Marcia Riklis, daughter of Israeli mergers and acquisitions innovator Meshulam Riklis, dreaded the day her mother, Judith, had to go to the hospital for one last time. She got lucky when she found Jewish Home Lifecare in Upper Manhattan. It has been helping elders live a dignified life for 166 years.
David Brenner, a proud Jew, was honored at an Israel Bonds dinner in 1992. He told how he grew up in a tough, changing neighborhood of Philadelphia where he’d run into someone’s fist every day. “Why do you hate me?” he’d ask.
“My father died three times,” said Gilad Sharon. He recited the Kaddish as 350 invited guests stood solemnly at an evening of remembrance for Ariel Sharon, Israel’s 11th prime minister, on Feb. 26 at the Fifth Avenue Synagogue on Manhattan’s Upper East Side.
Sid Caesar, the pioneer of television sketch comedy who died on Feb. 12 at home in Beverly Hills, grew up in a Yiddish speaking home in Yonkers. He lived above the family diner, the St. Clair Buffet, that catered to the European immigrant workers from a nearby hat factory. His Russian-born mother Ida held forth at the cash register; his three older brothers also helped out.
“Harvey is the only one who can get me here,” said Israel’s ambassador to the United Nations, Ron Prosor, as American Friends of Tel Aviv University honored Harvey Krueger, a Wall Street legend who’s currently vice chairman of Barclays Capital at the Pierre Hotel.
But Harvey was nowhere in sight in the ballroom packed with 400 friends and fans.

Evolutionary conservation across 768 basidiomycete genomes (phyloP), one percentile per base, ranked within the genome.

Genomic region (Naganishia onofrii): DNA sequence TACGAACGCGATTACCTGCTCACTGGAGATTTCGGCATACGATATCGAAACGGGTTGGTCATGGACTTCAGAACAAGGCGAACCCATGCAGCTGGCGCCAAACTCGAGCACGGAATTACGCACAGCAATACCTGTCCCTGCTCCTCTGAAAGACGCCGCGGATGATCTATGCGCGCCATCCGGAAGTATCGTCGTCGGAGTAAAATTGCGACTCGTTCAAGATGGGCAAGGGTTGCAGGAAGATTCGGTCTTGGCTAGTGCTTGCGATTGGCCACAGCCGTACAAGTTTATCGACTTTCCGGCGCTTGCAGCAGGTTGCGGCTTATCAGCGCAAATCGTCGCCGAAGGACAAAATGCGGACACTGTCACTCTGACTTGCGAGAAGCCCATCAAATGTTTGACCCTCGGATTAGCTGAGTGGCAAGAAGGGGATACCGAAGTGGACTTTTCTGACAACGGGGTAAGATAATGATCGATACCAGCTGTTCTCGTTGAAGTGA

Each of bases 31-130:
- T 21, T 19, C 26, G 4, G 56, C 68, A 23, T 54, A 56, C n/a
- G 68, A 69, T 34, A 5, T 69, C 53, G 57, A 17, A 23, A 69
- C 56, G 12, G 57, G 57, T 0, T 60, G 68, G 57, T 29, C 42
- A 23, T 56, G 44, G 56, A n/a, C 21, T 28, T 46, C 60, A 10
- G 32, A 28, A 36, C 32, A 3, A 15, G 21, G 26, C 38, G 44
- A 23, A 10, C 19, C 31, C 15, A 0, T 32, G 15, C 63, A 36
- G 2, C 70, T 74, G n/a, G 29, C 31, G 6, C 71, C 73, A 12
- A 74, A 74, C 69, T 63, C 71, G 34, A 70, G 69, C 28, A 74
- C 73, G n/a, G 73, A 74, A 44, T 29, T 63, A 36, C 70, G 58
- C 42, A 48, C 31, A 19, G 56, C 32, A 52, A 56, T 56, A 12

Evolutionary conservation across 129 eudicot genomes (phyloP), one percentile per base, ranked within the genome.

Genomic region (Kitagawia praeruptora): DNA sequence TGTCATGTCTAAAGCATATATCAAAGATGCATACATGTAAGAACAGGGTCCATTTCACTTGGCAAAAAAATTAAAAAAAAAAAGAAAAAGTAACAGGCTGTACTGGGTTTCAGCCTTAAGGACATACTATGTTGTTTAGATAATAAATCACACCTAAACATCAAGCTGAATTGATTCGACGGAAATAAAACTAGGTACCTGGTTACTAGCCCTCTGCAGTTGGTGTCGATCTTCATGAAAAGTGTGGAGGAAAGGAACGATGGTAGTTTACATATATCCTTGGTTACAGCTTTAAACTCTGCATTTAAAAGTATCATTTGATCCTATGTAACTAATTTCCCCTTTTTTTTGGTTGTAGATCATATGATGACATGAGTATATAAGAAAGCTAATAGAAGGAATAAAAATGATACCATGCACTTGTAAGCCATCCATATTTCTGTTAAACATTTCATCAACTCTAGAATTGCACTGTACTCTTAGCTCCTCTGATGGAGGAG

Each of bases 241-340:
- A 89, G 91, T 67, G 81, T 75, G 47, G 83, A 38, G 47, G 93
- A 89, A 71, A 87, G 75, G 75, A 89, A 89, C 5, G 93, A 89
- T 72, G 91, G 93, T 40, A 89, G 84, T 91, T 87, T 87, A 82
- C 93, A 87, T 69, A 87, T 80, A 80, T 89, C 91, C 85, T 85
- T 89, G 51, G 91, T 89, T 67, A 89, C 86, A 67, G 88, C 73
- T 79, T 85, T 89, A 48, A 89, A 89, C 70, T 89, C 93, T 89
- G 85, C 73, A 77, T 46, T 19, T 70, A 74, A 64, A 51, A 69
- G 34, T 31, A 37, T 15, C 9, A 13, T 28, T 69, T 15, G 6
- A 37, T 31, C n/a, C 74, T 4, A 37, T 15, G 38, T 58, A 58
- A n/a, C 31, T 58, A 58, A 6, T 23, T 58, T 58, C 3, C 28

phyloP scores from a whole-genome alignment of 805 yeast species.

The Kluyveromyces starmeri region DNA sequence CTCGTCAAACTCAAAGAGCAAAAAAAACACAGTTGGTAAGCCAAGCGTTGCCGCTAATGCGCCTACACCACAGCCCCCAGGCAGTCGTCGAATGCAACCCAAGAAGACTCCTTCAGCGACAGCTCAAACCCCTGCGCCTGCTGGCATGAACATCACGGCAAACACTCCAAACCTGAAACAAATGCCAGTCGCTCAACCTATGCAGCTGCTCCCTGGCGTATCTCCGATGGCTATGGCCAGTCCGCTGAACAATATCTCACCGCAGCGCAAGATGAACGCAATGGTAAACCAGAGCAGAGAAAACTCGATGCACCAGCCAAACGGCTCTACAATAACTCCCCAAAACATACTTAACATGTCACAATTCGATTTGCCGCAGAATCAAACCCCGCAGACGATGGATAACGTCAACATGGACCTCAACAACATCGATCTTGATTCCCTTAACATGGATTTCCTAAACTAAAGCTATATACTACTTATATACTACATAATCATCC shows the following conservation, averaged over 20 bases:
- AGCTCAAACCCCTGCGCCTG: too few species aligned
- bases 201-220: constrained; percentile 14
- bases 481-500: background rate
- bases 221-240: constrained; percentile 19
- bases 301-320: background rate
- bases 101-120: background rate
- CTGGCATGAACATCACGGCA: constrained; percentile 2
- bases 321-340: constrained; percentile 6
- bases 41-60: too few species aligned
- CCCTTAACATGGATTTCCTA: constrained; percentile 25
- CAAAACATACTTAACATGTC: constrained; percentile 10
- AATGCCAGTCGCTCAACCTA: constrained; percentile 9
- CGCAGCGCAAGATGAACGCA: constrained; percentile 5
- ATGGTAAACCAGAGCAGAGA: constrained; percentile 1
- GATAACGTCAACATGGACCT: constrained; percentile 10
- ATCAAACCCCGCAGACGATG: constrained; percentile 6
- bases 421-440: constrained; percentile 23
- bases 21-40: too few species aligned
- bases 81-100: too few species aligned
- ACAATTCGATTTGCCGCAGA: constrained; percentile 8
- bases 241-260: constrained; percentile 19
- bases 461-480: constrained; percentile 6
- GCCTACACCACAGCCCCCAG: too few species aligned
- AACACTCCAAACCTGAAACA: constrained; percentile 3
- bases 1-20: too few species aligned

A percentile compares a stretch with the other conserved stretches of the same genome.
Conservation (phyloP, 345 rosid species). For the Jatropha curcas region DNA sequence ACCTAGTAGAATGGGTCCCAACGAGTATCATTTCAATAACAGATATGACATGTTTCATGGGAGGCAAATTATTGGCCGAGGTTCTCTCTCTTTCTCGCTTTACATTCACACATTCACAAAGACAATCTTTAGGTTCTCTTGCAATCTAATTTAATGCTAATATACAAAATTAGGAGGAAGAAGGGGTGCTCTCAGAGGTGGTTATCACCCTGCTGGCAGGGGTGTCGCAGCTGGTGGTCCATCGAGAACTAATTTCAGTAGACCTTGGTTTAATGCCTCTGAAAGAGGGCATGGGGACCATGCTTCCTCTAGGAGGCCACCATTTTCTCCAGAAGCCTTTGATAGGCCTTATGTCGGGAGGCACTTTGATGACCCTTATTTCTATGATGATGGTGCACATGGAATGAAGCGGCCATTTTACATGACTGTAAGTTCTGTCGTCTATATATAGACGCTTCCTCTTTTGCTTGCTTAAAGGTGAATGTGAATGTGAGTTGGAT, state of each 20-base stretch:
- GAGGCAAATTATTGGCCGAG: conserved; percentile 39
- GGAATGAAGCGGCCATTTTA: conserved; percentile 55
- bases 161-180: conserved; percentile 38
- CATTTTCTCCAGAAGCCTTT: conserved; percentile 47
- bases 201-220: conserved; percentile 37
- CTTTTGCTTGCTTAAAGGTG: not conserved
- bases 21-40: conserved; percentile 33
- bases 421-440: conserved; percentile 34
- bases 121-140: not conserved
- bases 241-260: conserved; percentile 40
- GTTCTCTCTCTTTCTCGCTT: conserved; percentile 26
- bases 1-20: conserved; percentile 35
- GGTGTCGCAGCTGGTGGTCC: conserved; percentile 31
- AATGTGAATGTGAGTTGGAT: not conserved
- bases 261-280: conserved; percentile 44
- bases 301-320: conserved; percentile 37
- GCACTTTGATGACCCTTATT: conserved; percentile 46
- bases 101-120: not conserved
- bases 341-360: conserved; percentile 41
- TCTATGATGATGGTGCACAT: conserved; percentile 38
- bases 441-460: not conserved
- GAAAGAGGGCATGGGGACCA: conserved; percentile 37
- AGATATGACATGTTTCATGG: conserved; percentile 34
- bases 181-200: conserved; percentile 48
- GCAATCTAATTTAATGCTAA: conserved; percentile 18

It began in 1969 when Yitzchak Dovid Grossman, a sixth generation rabbi from Meah Shearim in Jerusalem, discovered Israel’s street children consisting of wandering orphans, drug addicts, abused kids, estranged from their poor families and without faith.
Rory Lancman, who represented Queens in the New York State Assembly for 16 years, recalls the day he was schlepping grocery bags out of the car at his house. At that moment U.S. Senator Chuck Schumer rolls by on his bicycle.
Yossi Klein Halevi made aliyah from the U.S. at the start of the Lebanon war in August 1982. That was a time when the country was defined by a right-wing narrative and left-wing narrative.
He found people from Peace Now and Gush Emunim fighting together in the war and fighting each other in the street.
“After the Six Day War of 1967,” he said, “We were still a family but a dysfunctional family. The schism between left and right could be very bitter but it cannot lead to annihilation because we share the same tent.”
Eugen Gluck, a major supporter of the town of Bet El located in Shomron, a stone’s throw from Ramallah, appealed to Israel “not to make any concessions to divide Jerusalem which could cause it to deteriorate into the terrorist base that Gaza has become.”